by Cliff McNish
There are few well-written horror novels available for young adults, so it’s great to have a new entry that’s both intelligent and imaginative. With the visceral descriptiveness of Stephen King and a black humor all his own, Cliff McNish has created a darkly nightmarish novel with a heroine who possesses a fascinating paranormal ability. Savannah Grey doesn’t understand the dreadful thing in her throat, but she knows that she must protect it at all costs.
The narration, most of which is from Savannah’s point of view, is decisively British and strikes the appropriate tone for a teenage girl. It’s also filled with horrifyingly enjoyable, twisted humor that pops up at the most unexpected times, often right in the middle of a massive fight scene with monstrous enemies. I liked Savannah and many of the smart choices she makes, as well as how the plot zips right along from one exciting sequence to another.
What knocks this book down a whole star for me, however, is the author’s choice to leave Savannah’s POV throughout so much of the book in order to bring us the back story of the monsters that are pursuing her. This book is sorely in need of a Wise and Experienced One who explains why things are happening and what they mean, something in the vein of a Yoda, Oracle, Magnus Bane, or Haymitch. The explanations are instead big info-dumps written in the third person, treating the creatures as remarkably sentient and reasoning beings. Since these sections are written in a way that’s almost like a fairy tale, they completely interrupt the flow of the book and the urgency of action. Readers will also need to suspend their disbelief over aspects which don’t quite make sense, such as why surgeons succumb to Savannah’s demand for an operation so easily, and why she’s lived in the same place all her life if she’s really been with foster parents since she was a baby. The ending is also far too abrupt, and while it doesn’t leave the reader with a cliffhanger, it does feel as though a few additional pages were warranted for emotional closure.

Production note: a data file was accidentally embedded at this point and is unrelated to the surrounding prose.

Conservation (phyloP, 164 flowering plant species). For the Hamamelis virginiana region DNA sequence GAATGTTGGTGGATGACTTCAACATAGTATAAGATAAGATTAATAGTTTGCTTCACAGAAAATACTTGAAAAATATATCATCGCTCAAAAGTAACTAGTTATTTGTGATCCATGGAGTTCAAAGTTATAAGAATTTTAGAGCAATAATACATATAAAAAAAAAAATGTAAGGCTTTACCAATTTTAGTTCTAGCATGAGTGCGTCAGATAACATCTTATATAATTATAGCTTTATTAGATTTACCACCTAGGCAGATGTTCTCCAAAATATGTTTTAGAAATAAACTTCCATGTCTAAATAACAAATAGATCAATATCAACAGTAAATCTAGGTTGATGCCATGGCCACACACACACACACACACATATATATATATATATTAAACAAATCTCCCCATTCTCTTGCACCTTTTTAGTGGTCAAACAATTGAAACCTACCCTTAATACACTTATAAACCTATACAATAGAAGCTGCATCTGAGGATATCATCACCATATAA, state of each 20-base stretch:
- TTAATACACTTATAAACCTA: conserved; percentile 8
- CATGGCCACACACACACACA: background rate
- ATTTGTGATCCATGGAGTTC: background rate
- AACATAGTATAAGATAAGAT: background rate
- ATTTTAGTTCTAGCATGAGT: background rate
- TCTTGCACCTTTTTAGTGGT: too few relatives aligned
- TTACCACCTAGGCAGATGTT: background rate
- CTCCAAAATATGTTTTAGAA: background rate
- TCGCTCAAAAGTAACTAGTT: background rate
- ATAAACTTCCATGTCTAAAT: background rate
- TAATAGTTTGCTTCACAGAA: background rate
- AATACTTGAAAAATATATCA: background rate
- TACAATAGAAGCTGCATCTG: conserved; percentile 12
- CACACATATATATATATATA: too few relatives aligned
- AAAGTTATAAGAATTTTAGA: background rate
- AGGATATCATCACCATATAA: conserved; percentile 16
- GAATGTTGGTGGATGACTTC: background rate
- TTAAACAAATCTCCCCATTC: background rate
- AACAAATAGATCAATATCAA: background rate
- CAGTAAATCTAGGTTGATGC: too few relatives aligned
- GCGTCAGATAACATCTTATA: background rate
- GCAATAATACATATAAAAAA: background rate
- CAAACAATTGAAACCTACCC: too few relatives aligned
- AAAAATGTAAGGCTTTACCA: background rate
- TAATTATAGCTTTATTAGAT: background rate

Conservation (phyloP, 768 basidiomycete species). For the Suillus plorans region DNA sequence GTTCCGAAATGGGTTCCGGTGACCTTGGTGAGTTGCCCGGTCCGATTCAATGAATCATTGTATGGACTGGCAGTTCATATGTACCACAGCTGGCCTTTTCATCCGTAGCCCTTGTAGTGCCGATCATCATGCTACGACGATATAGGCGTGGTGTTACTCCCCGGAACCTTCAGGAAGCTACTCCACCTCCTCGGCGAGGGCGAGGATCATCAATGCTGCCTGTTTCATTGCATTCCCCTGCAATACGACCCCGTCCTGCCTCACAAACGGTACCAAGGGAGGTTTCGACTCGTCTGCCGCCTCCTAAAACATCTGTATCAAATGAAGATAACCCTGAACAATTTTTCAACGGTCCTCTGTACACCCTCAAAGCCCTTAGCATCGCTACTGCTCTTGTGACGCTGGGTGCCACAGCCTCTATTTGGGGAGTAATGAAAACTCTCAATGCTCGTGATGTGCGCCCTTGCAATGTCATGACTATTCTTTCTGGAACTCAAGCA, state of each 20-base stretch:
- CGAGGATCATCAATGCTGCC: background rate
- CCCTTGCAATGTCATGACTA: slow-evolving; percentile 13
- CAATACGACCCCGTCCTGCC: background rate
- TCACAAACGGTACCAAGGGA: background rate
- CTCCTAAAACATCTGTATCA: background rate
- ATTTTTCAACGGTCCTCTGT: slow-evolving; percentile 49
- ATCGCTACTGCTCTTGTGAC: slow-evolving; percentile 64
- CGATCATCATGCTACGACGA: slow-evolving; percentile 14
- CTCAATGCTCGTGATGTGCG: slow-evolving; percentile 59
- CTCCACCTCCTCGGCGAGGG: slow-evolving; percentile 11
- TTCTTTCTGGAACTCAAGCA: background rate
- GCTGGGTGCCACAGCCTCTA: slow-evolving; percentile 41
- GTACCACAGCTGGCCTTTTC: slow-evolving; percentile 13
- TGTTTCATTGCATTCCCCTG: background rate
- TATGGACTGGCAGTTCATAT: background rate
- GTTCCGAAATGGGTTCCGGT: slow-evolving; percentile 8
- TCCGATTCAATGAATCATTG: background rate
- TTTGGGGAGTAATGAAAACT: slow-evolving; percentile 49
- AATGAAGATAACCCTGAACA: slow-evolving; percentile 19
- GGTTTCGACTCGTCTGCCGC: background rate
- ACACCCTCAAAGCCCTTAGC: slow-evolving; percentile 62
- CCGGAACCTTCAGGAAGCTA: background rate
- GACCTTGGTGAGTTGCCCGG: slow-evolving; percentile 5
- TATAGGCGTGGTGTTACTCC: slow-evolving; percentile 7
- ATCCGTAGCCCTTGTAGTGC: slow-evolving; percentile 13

Still, this is overall a very enjoyable read and clearly an author gifted with a deft and gruesome touch. Cliff McNish is definitely one to watch.
Rated 3 out of 5 stars
30-second summary: A fantastically dark and humorous YA horror novel with a strong heroine and fast-moving plot that is unfortunately slowed by an alternating 3rd person monster POV. Recommended for younger fans of Stephen King or books such as The Devouring. An advance copy was provided by the publisher for this review.